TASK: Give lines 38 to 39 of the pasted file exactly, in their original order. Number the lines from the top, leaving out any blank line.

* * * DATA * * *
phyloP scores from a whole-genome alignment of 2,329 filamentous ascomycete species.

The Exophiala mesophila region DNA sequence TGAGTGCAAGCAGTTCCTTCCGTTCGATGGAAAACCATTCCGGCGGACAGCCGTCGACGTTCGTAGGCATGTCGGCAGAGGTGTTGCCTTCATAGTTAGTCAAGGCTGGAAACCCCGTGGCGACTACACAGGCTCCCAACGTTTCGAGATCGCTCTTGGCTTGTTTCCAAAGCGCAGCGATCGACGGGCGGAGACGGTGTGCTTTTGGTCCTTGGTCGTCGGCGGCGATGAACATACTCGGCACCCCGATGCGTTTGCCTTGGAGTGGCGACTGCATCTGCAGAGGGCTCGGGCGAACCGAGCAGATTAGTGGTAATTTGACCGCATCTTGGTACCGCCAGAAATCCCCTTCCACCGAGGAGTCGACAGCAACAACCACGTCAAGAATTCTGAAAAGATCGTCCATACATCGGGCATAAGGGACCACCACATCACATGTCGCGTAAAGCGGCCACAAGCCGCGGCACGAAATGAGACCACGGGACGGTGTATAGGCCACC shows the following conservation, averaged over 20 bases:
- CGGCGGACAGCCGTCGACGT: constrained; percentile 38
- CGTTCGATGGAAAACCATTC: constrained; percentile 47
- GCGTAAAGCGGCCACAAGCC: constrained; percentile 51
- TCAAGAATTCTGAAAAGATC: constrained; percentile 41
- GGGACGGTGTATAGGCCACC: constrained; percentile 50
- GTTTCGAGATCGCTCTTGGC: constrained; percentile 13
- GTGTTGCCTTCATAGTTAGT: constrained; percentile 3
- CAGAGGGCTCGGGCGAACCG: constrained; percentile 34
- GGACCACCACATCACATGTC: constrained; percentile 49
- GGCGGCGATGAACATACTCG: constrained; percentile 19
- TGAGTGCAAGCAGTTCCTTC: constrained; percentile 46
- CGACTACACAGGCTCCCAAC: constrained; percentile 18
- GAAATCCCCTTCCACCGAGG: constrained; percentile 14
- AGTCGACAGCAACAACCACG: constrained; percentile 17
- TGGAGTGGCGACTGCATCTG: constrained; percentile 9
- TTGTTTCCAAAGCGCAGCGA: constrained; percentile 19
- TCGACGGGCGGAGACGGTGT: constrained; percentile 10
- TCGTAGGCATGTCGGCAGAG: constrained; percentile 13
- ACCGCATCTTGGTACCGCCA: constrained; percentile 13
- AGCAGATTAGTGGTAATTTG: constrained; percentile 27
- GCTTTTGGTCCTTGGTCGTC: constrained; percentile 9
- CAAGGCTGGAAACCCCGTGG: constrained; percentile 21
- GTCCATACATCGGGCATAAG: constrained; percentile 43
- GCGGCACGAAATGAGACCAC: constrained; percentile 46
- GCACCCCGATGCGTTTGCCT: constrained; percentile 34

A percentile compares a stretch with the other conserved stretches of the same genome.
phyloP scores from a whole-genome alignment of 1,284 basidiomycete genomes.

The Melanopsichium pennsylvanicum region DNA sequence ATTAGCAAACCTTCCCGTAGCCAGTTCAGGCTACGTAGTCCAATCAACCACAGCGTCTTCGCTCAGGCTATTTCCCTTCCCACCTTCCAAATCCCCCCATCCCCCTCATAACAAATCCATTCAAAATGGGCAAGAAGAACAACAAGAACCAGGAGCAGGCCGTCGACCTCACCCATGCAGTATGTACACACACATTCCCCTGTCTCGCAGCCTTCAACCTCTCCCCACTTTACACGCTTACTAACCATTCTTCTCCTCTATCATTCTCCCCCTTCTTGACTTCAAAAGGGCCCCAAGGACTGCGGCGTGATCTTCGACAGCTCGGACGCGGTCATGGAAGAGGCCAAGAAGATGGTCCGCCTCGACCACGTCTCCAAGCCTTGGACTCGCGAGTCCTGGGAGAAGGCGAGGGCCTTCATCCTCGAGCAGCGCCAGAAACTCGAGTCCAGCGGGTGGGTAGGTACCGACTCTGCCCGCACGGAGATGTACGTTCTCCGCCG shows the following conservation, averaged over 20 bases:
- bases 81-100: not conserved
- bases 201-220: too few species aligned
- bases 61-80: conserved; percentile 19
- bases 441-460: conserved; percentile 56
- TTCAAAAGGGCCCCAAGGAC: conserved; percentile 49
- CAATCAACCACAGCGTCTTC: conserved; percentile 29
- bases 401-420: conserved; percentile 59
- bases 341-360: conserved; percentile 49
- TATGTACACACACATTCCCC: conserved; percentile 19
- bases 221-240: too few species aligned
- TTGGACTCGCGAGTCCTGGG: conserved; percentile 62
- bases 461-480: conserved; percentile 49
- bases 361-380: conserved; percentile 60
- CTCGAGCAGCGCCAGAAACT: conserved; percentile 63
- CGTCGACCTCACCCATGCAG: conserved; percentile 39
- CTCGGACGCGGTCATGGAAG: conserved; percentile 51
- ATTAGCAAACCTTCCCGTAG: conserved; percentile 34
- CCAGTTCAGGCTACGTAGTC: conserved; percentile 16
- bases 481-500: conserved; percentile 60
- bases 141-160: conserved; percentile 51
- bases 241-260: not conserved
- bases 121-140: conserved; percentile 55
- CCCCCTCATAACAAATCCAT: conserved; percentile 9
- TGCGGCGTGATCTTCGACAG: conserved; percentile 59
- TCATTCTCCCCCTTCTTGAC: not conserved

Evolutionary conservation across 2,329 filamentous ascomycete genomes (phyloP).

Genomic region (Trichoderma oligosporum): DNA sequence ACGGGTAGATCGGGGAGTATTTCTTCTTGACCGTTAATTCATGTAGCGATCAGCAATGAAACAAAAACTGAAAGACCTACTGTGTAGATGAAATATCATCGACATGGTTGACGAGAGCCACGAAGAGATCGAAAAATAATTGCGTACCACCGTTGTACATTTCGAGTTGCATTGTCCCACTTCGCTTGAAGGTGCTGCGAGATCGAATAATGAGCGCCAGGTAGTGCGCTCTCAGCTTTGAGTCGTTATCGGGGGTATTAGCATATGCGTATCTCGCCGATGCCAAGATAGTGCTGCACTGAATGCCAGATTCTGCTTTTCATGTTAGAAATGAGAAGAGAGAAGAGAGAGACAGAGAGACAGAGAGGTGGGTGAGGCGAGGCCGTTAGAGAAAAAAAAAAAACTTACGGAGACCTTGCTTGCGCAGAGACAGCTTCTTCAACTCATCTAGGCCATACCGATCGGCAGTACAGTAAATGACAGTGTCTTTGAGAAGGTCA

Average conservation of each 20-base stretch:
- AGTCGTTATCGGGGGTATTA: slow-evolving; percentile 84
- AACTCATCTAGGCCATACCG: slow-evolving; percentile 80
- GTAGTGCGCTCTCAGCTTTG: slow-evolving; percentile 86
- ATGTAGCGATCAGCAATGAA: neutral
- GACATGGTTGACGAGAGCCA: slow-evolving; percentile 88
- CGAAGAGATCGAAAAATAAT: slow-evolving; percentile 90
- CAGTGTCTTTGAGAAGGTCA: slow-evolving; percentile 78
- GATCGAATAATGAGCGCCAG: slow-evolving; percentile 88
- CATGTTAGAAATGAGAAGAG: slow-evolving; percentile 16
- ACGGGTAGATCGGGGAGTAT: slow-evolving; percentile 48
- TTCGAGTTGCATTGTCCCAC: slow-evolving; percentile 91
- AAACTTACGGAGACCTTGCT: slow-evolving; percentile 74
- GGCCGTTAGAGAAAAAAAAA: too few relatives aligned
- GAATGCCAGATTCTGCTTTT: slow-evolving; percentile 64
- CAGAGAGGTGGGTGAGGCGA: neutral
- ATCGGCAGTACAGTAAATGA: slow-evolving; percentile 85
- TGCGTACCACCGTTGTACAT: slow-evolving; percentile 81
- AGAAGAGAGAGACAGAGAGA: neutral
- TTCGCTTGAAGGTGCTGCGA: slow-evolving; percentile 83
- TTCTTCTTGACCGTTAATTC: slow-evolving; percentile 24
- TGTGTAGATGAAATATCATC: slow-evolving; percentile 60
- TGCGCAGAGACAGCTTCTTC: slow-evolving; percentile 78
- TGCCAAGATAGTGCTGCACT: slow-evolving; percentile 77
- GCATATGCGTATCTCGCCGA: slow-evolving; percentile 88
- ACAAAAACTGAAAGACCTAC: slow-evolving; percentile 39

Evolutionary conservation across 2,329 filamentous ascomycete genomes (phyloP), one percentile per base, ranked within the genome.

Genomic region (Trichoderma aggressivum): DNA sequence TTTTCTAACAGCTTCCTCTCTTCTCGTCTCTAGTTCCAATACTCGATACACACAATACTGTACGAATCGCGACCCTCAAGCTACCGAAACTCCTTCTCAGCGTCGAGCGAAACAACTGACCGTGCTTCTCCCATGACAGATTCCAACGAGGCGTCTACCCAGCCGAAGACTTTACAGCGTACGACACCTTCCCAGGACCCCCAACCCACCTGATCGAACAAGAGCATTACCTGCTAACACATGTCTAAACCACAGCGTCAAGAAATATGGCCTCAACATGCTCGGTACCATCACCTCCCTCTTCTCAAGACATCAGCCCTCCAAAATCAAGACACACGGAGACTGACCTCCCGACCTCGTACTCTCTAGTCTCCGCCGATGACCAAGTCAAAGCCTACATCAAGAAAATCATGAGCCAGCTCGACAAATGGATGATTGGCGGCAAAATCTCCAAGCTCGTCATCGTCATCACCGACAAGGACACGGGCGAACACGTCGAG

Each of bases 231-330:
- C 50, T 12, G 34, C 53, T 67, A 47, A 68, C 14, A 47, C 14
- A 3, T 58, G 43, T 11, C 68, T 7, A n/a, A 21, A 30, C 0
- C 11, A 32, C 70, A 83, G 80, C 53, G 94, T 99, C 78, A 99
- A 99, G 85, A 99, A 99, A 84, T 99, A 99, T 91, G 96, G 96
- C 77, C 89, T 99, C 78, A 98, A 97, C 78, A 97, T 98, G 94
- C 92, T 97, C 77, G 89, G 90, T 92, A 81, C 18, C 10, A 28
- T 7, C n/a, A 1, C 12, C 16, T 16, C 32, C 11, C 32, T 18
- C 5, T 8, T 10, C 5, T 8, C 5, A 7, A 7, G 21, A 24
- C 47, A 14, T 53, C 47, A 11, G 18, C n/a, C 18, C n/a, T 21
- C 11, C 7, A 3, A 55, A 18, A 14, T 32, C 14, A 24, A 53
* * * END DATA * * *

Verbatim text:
- bases 341-360: conserved; percentile 49
- TATGTACACACACATTCCCC: conserved; percentile 19